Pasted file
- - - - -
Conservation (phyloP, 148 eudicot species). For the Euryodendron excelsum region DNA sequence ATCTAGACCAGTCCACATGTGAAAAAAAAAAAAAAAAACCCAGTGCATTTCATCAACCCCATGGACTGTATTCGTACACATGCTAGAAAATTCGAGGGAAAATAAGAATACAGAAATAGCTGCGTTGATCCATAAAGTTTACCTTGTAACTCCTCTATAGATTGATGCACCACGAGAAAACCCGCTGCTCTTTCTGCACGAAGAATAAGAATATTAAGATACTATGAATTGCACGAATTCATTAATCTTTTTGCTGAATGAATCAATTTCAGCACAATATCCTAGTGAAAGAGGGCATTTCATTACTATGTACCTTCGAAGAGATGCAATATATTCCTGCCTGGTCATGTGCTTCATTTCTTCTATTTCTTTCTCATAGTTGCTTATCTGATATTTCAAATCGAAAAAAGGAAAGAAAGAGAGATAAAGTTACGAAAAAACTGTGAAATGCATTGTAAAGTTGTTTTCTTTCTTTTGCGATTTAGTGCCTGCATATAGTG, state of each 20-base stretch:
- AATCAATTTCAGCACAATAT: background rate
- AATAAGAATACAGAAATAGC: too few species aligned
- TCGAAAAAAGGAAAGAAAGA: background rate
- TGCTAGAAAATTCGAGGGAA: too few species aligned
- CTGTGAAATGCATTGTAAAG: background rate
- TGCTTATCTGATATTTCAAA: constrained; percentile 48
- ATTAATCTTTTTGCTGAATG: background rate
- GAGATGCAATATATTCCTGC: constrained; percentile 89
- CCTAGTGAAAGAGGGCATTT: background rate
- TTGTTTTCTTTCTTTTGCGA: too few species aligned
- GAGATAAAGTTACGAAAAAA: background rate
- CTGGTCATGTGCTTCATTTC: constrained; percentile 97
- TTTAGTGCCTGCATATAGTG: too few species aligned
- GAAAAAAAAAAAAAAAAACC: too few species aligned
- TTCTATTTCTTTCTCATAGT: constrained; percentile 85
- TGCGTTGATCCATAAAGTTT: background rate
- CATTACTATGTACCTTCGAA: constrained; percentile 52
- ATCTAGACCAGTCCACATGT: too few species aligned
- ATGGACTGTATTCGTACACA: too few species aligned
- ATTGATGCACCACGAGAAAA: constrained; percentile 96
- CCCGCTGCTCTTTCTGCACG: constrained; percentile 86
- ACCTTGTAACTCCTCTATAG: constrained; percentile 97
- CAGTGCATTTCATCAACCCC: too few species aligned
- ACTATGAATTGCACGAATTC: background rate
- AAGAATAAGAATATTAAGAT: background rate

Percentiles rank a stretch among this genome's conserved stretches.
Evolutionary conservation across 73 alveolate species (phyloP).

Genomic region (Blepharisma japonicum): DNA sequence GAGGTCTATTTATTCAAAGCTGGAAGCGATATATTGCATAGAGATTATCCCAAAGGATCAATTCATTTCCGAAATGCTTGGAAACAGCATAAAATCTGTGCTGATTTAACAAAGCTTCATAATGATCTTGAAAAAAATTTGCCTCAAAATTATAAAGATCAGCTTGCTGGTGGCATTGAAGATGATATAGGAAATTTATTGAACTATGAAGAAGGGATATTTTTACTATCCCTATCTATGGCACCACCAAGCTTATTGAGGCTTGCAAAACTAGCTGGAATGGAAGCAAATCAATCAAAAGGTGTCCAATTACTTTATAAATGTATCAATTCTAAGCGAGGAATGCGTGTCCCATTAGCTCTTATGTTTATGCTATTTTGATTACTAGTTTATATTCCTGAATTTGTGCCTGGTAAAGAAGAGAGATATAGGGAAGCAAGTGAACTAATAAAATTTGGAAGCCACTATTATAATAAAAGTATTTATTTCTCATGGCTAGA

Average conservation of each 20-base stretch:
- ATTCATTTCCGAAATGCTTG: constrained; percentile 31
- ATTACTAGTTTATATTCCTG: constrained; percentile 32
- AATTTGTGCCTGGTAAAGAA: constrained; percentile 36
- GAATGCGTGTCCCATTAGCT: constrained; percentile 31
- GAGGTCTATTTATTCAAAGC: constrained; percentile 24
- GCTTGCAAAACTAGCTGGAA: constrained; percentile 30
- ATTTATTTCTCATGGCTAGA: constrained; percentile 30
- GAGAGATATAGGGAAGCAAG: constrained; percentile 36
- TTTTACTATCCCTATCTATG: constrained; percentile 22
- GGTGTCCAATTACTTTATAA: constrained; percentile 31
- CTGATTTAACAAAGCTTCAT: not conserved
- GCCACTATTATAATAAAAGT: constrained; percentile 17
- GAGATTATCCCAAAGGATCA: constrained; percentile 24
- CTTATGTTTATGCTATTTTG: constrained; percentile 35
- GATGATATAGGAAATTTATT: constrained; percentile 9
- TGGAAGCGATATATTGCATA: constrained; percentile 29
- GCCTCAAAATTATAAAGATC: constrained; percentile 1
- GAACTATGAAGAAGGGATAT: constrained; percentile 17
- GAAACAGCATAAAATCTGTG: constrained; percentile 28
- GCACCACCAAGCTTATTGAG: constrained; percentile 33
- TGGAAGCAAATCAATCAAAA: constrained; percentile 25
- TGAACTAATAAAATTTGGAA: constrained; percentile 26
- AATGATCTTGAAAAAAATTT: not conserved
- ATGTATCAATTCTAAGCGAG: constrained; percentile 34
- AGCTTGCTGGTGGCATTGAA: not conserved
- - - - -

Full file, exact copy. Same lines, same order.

Conservation (phyloP, 148 eudicot species). For the Euryodendron excelsum region DNA sequence ATCTAGACCAGTCCACATGTGAAAAAAAAAAAAAAAAACCCAGTGCATTTCATCAACCCCATGGACTGTATTCGTACACATGCTAGAAAATTCGAGGGAAAATAAGAATACAGAAATAGCTGCGTTGATCCATAAAGTTTACCTTGTAACTCCTCTATAGATTGATGCACCACGAGAAAACCCGCTGCTCTTTCTGCACGAAGAATAAGAATATTAAGATACTATGAATTGCACGAATTCATTAATCTTTTTGCTGAATGAATCAATTTCAGCACAATATCCTAGTGAAAGAGGGCATTTCATTACTATGTACCTTCGAAGAGATGCAATATATTCCTGCCTGGTCATGTGCTTCATTTCTTCTATTTCTTTCTCATAGTTGCTTATCTGATATTTCAAATCGAAAAAAGGAAAGAAAGAGAGATAAAGTTACGAAAAAACTGTGAAATGCATTGTAAAGTTGTTTTCTTTCTTTTGCGATTTAGTGCCTGCATATAGTG, state of each 20-base stretch:
- AATCAATTTCAGCACAATAT: background rate
- AATAAGAATACAGAAATAGC: too few species aligned
- TCGAAAAAAGGAAAGAAAGA: background rate
- TGCTAGAAAATTCGAGGGAA: too few species aligned
- CTGTGAAATGCATTGTAAAG: background rate
- TGCTTATCTGATATTTCAAA: constrained; percentile 48
- ATTAATCTTTTTGCTGAATG: background rate
- GAGATGCAATATATTCCTGC: constrained; percentile 89
- CCTAGTGAAAGAGGGCATTT: background rate
- TTGTTTTCTTTCTTTTGCGA: too few species aligned
- GAGATAAAGTTACGAAAAAA: background rate
- CTGGTCATGTGCTTCATTTC: constrained; percentile 97
- TTTAGTGCCTGCATATAGTG: too few species aligned
- GAAAAAAAAAAAAAAAAACC: too few species aligned
- TTCTATTTCTTTCTCATAGT: constrained; percentile 85
- TGCGTTGATCCATAAAGTTT: background rate
- CATTACTATGTACCTTCGAA: constrained; percentile 52
- ATCTAGACCAGTCCACATGT: too few species aligned
- ATGGACTGTATTCGTACACA: too few species aligned
- ATTGATGCACCACGAGAAAA: constrained; percentile 96
- CCCGCTGCTCTTTCTGCACG: constrained; percentile 86
- ACCTTGTAACTCCTCTATAG: constrained; percentile 97
- CAGTGCATTTCATCAACCCC: too few species aligned
- ACTATGAATTGCACGAATTC: background rate
- AAGAATAAGAATATTAAGAT: background rate

Percentiles rank a stretch among this genome's conserved stretches.
Evolutionary conservation across 73 alveolate species (phyloP).

Genomic region (Blepharisma japonicum): DNA sequence GAGGTCTATTTATTCAAAGCTGGAAGCGATATATTGCATAGAGATTATCCCAAAGGATCAATTCATTTCCGAAATGCTTGGAAACAGCATAAAATCTGTGCTGATTTAACAAAGCTTCATAATGATCTTGAAAAAAATTTGCCTCAAAATTATAAAGATCAGCTTGCTGGTGGCATTGAAGATGATATAGGAAATTTATTGAACTATGAAGAAGGGATATTTTTACTATCCCTATCTATGGCACCACCAAGCTTATTGAGGCTTGCAAAACTAGCTGGAATGGAAGCAAATCAATCAAAAGGTGTCCAATTACTTTATAAATGTATCAATTCTAAGCGAGGAATGCGTGTCCCATTAGCTCTTATGTTTATGCTATTTTGATTACTAGTTTATATTCCTGAATTTGTGCCTGGTAAAGAAGAGAGATATAGGGAAGCAAGTGAACTAATAAAATTTGGAAGCCACTATTATAATAAAAGTATTTATTTCTCATGGCTAGA

Average conservation of each 20-base stretch:
- ATTCATTTCCGAAATGCTTG: constrained; percentile 31
- ATTACTAGTTTATATTCCTG: constrained; percentile 32
- AATTTGTGCCTGGTAAAGAA: constrained; percentile 36
- GAATGCGTGTCCCATTAGCT: constrained; percentile 31
- GAGGTCTATTTATTCAAAGC: constrained; percentile 24
- GCTTGCAAAACTAGCTGGAA: constrained; percentile 30
- ATTTATTTCTCATGGCTAGA: constrained; percentile 30
- GAGAGATATAGGGAAGCAAG: constrained; percentile 36
- TTTTACTATCCCTATCTATG: constrained; percentile 22
- GGTGTCCAATTACTTTATAA: constrained; percentile 31
- CTGATTTAACAAAGCTTCAT: not conserved
- GCCACTATTATAATAAAAGT: constrained; percentile 17
- GAGATTATCCCAAAGGATCA: constrained; percentile 24
- CTTATGTTTATGCTATTTTG: constrained; percentile 35
- GATGATATAGGAAATTTATT: constrained; percentile 9
- TGGAAGCGATATATTGCATA: constrained; percentile 29
- GCCTCAAAATTATAAAGATC: constrained; percentile 1
- GAACTATGAAGAAGGGATAT: constrained; percentile 17
- GAAACAGCATAAAATCTGTG: constrained; percentile 28
- GCACCACCAAGCTTATTGAG: constrained; percentile 33
- TGGAAGCAAATCAATCAAAA: constrained; percentile 25
- TGAACTAATAAAATTTGGAA: constrained; percentile 26
- AATGATCTTGAAAAAAATTT: not conserved
- ATGTATCAATTCTAAGCGAG: constrained; percentile 34
- AGCTTGCTGGTGGCATTGAA: not conserved